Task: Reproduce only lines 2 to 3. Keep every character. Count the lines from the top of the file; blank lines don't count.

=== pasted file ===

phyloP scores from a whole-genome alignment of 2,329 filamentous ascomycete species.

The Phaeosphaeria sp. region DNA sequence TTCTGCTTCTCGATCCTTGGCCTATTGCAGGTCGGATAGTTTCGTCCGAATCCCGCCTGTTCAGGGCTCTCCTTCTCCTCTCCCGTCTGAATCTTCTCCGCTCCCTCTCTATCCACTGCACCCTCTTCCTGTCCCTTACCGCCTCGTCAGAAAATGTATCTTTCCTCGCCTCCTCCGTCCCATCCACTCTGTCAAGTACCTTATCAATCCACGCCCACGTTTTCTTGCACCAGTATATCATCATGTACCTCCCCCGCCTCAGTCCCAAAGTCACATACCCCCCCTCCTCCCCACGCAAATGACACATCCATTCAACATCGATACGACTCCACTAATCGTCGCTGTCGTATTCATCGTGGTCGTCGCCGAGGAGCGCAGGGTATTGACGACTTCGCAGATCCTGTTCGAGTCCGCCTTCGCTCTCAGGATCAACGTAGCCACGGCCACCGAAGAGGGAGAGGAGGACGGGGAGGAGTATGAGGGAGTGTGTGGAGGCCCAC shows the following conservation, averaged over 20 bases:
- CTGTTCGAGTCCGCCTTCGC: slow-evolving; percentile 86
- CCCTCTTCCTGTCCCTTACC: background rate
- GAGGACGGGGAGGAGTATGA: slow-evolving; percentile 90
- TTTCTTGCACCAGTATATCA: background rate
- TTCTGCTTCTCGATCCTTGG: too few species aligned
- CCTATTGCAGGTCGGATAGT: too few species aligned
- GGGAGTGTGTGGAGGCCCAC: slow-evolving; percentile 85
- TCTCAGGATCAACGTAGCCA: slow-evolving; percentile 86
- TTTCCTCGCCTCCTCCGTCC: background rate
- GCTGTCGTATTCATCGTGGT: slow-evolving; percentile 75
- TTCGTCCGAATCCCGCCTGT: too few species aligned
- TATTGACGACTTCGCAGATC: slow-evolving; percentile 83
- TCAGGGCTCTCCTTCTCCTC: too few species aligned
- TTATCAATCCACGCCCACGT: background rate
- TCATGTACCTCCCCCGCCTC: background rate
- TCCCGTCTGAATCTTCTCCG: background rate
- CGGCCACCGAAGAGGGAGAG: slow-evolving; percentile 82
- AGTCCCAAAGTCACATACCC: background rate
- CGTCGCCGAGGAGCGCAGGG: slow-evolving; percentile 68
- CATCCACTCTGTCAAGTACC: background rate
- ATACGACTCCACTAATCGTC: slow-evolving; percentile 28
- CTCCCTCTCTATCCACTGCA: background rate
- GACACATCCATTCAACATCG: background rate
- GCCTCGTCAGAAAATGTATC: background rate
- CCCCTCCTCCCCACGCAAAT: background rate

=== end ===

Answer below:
The Phaeosphaeria sp. region DNA sequence TTCTGCTTCTCGATCCTTGGCCTATTGCAGGTCGGATAGTTTCGTCCGAATCCCGCCTGTTCAGGGCTCTCCTTCTCCTCTCCCGTCTGAATCTTCTCCGCTCCCTCTCTATCCACTGCACCCTCTTCCTGTCCCTTACCGCCTCGTCAGAAAATGTATCTTTCCTCGCCTCCTCCGTCCCATCCACTCTGTCAAGTACCTTATCAATCCACGCCCACGTTTTCTTGCACCAGTATATCATCATGTACCTCCCCCGCCTCAGTCCCAAAGTCACATACCCCCCCTCCTCCCCACGCAAATGACACATCCATTCAACATCGATACGACTCCACTAATCGTCGCTGTCGTATTCATCGTGGTCGTCGCCGAGGAGCGCAGGGTATTGACGACTTCGCAGATCCTGTTCGAGTCCGCCTTCGCTCTCAGGATCAACGTAGCCACGGCCACCGAAGAGGGAGAGGAGGACGGGGAGGAGTATGAGGGAGTGTGTGGAGGCCCAC shows the following conservation, averaged over 20 bases:
- CTGTTCGAGTCCGCCTTCGC: slow-evolving; percentile 86